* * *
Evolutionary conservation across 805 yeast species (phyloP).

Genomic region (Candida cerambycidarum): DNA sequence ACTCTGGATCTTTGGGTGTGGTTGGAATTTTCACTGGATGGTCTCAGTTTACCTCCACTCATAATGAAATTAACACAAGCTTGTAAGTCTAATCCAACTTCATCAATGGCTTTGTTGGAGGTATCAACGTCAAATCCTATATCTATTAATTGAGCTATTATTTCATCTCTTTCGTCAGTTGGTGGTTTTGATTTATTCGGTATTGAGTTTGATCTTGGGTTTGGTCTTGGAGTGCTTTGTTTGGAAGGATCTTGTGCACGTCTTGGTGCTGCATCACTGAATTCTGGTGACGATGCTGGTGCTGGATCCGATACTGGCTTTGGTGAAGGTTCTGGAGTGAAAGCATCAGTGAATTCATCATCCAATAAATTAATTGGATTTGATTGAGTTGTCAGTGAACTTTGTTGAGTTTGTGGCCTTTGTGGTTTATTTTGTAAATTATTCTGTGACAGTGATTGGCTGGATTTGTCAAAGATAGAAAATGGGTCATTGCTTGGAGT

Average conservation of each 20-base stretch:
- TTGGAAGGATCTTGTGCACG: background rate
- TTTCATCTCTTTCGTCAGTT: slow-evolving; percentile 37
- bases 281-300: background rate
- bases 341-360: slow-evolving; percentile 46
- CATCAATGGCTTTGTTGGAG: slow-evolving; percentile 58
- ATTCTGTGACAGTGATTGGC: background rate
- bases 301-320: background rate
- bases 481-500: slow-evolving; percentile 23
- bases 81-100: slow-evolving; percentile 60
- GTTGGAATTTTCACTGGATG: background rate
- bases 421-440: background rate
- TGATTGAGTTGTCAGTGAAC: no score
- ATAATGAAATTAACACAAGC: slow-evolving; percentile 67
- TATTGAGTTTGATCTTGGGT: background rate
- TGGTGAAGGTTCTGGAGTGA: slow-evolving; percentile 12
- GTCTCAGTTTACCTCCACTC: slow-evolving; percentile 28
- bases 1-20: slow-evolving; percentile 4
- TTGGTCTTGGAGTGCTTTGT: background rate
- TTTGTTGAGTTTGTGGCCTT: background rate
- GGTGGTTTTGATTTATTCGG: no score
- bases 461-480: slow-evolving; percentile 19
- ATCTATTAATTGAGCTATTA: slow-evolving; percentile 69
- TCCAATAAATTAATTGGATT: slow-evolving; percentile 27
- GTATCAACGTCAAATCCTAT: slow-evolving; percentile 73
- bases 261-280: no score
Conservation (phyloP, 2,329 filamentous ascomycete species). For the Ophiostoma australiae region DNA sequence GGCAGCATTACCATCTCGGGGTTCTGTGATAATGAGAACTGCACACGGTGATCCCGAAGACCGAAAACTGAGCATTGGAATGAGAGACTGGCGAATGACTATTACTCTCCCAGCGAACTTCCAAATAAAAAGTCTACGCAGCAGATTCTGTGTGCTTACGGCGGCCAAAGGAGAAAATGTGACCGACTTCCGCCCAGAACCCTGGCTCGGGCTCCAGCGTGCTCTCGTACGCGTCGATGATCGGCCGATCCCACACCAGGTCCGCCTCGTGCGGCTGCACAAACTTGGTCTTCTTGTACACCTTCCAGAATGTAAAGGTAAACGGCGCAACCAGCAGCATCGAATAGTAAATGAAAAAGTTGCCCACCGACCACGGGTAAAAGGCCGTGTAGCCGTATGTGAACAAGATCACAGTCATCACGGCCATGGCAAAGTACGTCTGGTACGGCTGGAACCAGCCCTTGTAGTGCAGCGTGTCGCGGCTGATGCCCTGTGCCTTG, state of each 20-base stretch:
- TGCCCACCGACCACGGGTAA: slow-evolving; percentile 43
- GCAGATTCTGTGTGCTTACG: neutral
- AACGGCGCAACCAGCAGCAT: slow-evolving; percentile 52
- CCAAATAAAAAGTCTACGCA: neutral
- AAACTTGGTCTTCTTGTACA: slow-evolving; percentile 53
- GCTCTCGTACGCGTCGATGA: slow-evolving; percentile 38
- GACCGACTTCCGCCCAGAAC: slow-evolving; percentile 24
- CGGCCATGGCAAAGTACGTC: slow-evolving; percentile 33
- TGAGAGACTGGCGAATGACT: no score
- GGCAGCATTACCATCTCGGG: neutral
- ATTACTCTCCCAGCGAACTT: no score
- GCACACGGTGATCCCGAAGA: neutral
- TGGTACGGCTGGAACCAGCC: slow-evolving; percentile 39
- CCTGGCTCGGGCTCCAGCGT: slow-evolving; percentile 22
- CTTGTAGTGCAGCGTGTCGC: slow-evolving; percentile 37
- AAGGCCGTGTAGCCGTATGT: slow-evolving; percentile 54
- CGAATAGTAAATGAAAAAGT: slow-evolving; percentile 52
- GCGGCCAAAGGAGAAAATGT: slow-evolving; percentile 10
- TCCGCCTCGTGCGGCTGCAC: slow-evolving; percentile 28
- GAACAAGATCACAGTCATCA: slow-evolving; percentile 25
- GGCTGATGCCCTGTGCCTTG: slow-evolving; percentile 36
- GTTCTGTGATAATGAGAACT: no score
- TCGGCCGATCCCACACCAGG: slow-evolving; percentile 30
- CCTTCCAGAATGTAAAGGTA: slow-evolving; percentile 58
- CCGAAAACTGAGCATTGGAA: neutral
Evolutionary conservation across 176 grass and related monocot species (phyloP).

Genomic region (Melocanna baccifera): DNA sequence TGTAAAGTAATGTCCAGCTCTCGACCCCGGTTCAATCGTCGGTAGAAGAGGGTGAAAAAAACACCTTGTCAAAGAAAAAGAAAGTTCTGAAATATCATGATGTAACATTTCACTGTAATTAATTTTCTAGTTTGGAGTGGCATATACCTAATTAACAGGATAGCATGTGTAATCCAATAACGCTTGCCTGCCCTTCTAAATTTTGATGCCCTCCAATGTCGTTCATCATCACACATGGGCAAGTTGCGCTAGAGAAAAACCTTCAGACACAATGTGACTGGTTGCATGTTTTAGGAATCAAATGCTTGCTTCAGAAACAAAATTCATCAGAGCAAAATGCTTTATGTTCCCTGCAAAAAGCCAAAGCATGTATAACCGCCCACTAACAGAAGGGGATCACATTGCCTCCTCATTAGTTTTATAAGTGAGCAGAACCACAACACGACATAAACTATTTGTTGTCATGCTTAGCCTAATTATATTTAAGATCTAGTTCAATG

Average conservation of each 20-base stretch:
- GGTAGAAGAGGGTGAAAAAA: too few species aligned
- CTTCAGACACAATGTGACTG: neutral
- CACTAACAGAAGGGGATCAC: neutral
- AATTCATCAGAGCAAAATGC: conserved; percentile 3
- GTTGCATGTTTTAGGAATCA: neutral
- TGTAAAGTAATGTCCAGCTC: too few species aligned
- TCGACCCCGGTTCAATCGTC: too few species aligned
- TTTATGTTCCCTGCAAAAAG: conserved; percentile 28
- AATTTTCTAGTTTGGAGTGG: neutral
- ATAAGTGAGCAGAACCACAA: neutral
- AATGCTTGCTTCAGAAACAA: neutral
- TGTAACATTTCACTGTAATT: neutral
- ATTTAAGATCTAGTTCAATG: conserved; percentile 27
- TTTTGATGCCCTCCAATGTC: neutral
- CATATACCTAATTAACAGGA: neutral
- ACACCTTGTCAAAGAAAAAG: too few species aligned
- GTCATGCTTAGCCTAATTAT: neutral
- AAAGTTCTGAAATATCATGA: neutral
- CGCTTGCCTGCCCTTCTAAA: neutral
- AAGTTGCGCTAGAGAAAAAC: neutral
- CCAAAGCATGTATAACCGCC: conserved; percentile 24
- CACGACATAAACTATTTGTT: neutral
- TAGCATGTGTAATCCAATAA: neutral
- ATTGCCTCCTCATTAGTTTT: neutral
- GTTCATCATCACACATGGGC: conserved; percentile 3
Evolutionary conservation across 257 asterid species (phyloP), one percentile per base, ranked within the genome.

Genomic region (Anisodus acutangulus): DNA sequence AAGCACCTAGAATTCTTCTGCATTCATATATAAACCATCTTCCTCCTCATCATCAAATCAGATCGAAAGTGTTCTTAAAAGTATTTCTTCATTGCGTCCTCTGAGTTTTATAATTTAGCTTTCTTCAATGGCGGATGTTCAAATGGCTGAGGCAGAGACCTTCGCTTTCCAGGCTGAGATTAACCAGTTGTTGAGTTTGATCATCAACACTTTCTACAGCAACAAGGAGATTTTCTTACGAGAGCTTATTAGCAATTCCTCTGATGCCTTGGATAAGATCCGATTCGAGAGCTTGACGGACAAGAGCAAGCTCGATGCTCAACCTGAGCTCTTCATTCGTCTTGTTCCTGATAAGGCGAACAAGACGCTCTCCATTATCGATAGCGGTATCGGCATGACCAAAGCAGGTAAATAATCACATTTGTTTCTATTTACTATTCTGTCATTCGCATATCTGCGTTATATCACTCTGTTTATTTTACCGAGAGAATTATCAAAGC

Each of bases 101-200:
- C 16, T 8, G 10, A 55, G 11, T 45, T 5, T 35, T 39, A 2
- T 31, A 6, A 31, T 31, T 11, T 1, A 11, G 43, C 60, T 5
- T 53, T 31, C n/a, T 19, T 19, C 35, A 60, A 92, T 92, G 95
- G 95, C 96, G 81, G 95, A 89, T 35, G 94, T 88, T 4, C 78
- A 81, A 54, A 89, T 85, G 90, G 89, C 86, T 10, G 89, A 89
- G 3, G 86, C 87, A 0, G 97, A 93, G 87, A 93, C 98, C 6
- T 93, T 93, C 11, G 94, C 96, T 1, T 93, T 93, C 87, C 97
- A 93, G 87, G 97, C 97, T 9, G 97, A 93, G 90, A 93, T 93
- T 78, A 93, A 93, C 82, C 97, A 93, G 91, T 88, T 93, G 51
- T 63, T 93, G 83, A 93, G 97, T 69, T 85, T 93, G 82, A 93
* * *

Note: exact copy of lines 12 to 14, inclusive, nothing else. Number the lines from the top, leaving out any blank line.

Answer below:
- bases 81-100: slow-evolving; percentile 60
- GTTGGAATTTTCACTGGATG: background rate
- bases 421-440: background rate